Sunday, April 01, 2007

The Other Dowd

[posted by Callimachus]

Matthew Dowd, the one-time Democrat who crossed over to work for George W. Bush's campaigns as a top strategist in 2000 and 2004, re-rats ( in the Churchillian sense).

He criticized the president as failing to call the nation to a shared sense of sacrifice at a time of war, failing to reach across the political divide to build consensus and ignoring the will of the people on Iraq. He said he believed the president had not moved aggressively enough to hold anyone accountable for the abuses at Abu Ghraib prison in Iraq, and that Bush still approached governing with a "my way or the highway" mentality reinforced by a shrinking circle of trusted aides.

I think Matthew Yglesias probably didn't read the entire NYT piece, however.

Reading Matthew Dowd's tale of lost faith I'm left curious as to what he could have been thinking during Bush's 2004 re-election campaign. Given what he thinks now, what about the situation in 2004 made him feel so differently that he wanted to quite literally dedicate his life to perpetuating Bush's hold on power. Pretty much all the factors Dowd cites were perfectly clear by the time of the election. One can imagine it taking a while for the message to sink into the head of someone as invested in Bush as Dowd was, but shouldn't there be a momement when you're not exactly ready to jump off the bus but aren't comfortable driving the bus either?

That sounds about right to me. I had the same question. But if you read through the NYT piece far enough, you get to this:

But it is also an intensely personal story of a political operative who at times, by his account, suppressed his doubts about his professional role but then confronted them as he dealt with loss and sorrow in his own life.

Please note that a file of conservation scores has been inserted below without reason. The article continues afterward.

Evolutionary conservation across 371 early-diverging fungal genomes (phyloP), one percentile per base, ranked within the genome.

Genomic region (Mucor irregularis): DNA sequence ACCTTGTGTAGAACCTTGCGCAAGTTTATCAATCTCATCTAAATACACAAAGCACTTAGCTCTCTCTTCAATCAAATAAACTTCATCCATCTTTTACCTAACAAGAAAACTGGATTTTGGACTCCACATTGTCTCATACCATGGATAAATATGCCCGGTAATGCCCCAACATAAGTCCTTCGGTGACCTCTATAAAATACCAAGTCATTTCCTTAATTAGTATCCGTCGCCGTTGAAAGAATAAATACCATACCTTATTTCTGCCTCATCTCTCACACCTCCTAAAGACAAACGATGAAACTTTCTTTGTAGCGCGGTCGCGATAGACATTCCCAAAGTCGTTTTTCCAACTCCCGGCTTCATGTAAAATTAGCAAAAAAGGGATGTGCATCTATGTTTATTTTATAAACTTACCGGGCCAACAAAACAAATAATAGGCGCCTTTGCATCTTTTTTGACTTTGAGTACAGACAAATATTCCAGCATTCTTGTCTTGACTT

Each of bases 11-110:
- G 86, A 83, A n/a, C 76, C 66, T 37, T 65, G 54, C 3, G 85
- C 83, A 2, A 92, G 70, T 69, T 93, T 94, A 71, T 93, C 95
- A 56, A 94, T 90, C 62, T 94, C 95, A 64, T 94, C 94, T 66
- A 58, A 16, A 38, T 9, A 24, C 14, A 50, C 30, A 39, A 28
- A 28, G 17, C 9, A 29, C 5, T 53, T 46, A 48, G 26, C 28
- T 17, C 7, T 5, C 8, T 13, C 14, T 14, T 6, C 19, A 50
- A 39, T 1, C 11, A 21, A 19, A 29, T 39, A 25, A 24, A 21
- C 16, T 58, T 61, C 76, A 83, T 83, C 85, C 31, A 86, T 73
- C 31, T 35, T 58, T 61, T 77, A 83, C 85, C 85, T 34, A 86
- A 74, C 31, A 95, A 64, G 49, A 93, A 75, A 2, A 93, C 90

And if you read even further, it gets even more specific:

His views against the war began to harden last spring when, in a personal exercise, he wrote a draft opinion article and found himself agreeing with Kerry's call for withdrawal from Iraq. He acknowledged that the expected deployment of his son Daniel was an important factor.

I don't doubt the man's sincerity. Andrew Sullivan, who knows this path personally, recognizes it and describes it in romantic terms, which seems to me to be the right context for Sullivan's disillusionment, if not for Dowd's:

Many of us backed Bush in 2000 with the thought that we were supporting a moderate, inclusive Republican with a pragmatic small-c conservative domestic policy, and a humble approach to the rest of the world. We were wrong, but we bonded with the president we'd picked through the trauma of 9/11, and it took many of us time to come to terms with what it was we had ultimately enabled. It was in front of our noses, of course. But what Dowd calls a "love-affair" is sometimes hard to walk away from cleanly or even recognize as a nightmare before it is too late.

Me, I never much liked Bush and cast my lone vote for him very unwillingly. So I can't follow the love-affair model. But I've had a few love affairs that lasted longer than they should have, and I do recognize that wake-up moment, triggered perhaps by something trivial in itself.

I would not criticize Dowd because that moment happened to be when his own son faces the reality of battle. That would be a test for any father. It may await me, too. I think, too, it explains the anomaly in his list of Bush's faults: "the president’s refusal, around the same time that he was entertaining the bicyclist Lance Armstrong at his Crawford ranch, to meet with the war protester Cindy Sheehan, whose son died in Iraq."

The faults and failures listed elsewhere in the article -- failure to rally Americans in their moment of willingness after 9/11, the bungling of Abu Ghraib, a general political high-handedness -- are all of a piece and many of us share them with Dowd. The Cindy Sheehan line item, however, sticks out like a sore thumb. That's generally the exclusive province of the tinfoil hat brigade and those whose political style is performance anger. Its resonance with Dowd might be a clue to his emotional evolution.

[Neither Dowd nor the NYT seems interested in describing this correctly, by the way. Bush did meet with Sheehan. It was before she got galvanized into a one-woman anti-Bush missionary. What she's been demanding ever since is a second meeting, a mulligan, if you will. And FWIW, I thought it would have been a brilliant idea for the prez to just pop out and meet her sometime, with cameras rolling, and be patient and let her do her nasty little schtick on him, thank her on behalf of the country for her son's life and service, and walk away.]

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